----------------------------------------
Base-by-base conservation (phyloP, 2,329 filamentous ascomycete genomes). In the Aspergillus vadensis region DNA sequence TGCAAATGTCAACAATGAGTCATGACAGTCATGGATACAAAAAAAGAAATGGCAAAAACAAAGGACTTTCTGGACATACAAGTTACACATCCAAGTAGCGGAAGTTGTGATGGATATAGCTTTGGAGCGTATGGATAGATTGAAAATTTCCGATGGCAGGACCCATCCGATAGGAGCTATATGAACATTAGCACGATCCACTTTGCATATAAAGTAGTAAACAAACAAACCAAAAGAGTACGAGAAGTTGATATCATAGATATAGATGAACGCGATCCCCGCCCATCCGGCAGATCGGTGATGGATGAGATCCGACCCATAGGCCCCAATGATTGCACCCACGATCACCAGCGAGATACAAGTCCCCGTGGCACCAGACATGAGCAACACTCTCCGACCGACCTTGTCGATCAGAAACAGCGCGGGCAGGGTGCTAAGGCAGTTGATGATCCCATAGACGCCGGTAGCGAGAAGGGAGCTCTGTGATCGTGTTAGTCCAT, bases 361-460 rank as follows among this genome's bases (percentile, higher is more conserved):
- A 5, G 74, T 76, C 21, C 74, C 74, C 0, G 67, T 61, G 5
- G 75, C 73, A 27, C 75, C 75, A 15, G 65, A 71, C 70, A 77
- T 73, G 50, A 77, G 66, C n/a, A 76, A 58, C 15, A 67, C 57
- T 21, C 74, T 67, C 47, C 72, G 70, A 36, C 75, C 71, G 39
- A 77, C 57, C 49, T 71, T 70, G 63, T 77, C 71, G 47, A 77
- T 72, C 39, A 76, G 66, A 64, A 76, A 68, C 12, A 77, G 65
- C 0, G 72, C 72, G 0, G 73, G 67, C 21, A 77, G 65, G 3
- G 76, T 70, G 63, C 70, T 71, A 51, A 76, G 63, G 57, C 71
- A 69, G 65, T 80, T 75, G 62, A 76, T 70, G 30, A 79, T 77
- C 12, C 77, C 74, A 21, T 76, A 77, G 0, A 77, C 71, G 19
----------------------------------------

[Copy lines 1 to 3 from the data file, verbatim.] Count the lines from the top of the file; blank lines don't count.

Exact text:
Base-by-base conservation (phyloP, 2,329 filamentous ascomycete genomes). In the Aspergillus vadensis region DNA sequence TGCAAATGTCAACAATGAGTCATGACAGTCATGGATACAAAAAAAGAAATGGCAAAAACAAAGGACTTTCTGGACATACAAGTTACACATCCAAGTAGCGGAAGTTGTGATGGATATAGCTTTGGAGCGTATGGATAGATTGAAAATTTCCGATGGCAGGACCCATCCGATAGGAGCTATATGAACATTAGCACGATCCACTTTGCATATAAAGTAGTAAACAAACAAACCAAAAGAGTACGAGAAGTTGATATCATAGATATAGATGAACGCGATCCCCGCCCATCCGGCAGATCGGTGATGGATGAGATCCGACCCATAGGCCCCAATGATTGCACCCACGATCACCAGCGAGATACAAGTCCCCGTGGCACCAGACATGAGCAACACTCTCCGACCGACCTTGTCGATCAGAAACAGCGCGGGCAGGGTGCTAAGGCAGTTGATGATCCCATAGACGCCGGTAGCGAGAAGGGAGCTCTGTGATCGTGTTAGTCCAT, bases 361-460 rank as follows among this genome's bases (percentile, higher is more conserved):
- A 5, G 74, T 76, C 21, C 74, C 74, C 0, G 67, T 61, G 5
- G 75, C 73, A 27, C 75, C 75, A 15, G 65, A 71, C 70, A 77